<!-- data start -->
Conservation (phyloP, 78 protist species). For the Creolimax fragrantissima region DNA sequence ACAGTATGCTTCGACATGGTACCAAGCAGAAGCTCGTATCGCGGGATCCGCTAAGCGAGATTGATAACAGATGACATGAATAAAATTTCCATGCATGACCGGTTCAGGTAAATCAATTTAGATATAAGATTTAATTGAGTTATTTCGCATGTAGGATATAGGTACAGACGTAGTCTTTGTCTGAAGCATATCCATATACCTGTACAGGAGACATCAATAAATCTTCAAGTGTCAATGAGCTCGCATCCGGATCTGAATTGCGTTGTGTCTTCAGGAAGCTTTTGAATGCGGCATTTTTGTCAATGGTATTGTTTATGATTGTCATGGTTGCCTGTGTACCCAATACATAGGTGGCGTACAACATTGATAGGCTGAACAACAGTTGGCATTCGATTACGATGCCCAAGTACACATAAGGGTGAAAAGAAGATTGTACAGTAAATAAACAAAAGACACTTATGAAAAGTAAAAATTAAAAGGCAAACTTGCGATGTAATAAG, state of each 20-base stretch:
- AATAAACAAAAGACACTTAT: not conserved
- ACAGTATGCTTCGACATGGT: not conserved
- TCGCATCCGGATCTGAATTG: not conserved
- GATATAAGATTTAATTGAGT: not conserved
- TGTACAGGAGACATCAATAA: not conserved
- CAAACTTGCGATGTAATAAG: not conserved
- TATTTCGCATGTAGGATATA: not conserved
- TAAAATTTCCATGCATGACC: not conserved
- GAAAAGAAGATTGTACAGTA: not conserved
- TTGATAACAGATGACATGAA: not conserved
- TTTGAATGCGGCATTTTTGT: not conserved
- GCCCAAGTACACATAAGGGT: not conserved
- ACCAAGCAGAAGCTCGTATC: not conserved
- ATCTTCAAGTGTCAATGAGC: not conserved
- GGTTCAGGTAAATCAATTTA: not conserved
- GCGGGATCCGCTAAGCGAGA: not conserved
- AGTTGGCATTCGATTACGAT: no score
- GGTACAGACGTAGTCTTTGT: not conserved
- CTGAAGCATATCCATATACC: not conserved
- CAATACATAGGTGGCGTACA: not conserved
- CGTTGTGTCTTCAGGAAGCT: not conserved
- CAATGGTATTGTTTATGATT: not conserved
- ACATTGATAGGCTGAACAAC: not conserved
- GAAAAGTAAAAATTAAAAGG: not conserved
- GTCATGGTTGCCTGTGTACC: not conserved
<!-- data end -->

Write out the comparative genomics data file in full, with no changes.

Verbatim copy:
Conservation (phyloP, 78 protist species). For the Creolimax fragrantissima region DNA sequence ACAGTATGCTTCGACATGGTACCAAGCAGAAGCTCGTATCGCGGGATCCGCTAAGCGAGATTGATAACAGATGACATGAATAAAATTTCCATGCATGACCGGTTCAGGTAAATCAATTTAGATATAAGATTTAATTGAGTTATTTCGCATGTAGGATATAGGTACAGACGTAGTCTTTGTCTGAAGCATATCCATATACCTGTACAGGAGACATCAATAAATCTTCAAGTGTCAATGAGCTCGCATCCGGATCTGAATTGCGTTGTGTCTTCAGGAAGCTTTTGAATGCGGCATTTTTGTCAATGGTATTGTTTATGATTGTCATGGTTGCCTGTGTACCCAATACATAGGTGGCGTACAACATTGATAGGCTGAACAACAGTTGGCATTCGATTACGATGCCCAAGTACACATAAGGGTGAAAAGAAGATTGTACAGTAAATAAACAAAAGACACTTATGAAAAGTAAAAATTAAAAGGCAAACTTGCGATGTAATAAG, state of each 20-base stretch:
- AATAAACAAAAGACACTTAT: not conserved
- ACAGTATGCTTCGACATGGT: not conserved
- TCGCATCCGGATCTGAATTG: not conserved
- GATATAAGATTTAATTGAGT: not conserved
- TGTACAGGAGACATCAATAA: not conserved
- CAAACTTGCGATGTAATAAG: not conserved
- TATTTCGCATGTAGGATATA: not conserved
- TAAAATTTCCATGCATGACC: not conserved
- GAAAAGAAGATTGTACAGTA: not conserved
- TTGATAACAGATGACATGAA: not conserved
- TTTGAATGCGGCATTTTTGT: not conserved
- GCCCAAGTACACATAAGGGT: not conserved
- ACCAAGCAGAAGCTCGTATC: not conserved
- ATCTTCAAGTGTCAATGAGC: not conserved
- GGTTCAGGTAAATCAATTTA: not conserved
- GCGGGATCCGCTAAGCGAGA: not conserved
- AGTTGGCATTCGATTACGAT: no score
- GGTACAGACGTAGTCTTTGT: not conserved
- CTGAAGCATATCCATATACC: not conserved
- CAATACATAGGTGGCGTACA: not conserved
- CGTTGTGTCTTCAGGAAGCT: not conserved
- CAATGGTATTGTTTATGATT: not conserved
- ACATTGATAGGCTGAACAAC: not conserved
- GAAAAGTAAAAATTAAAAGG: not conserved
- GTCATGGTTGCCTGTGTACC: not conserved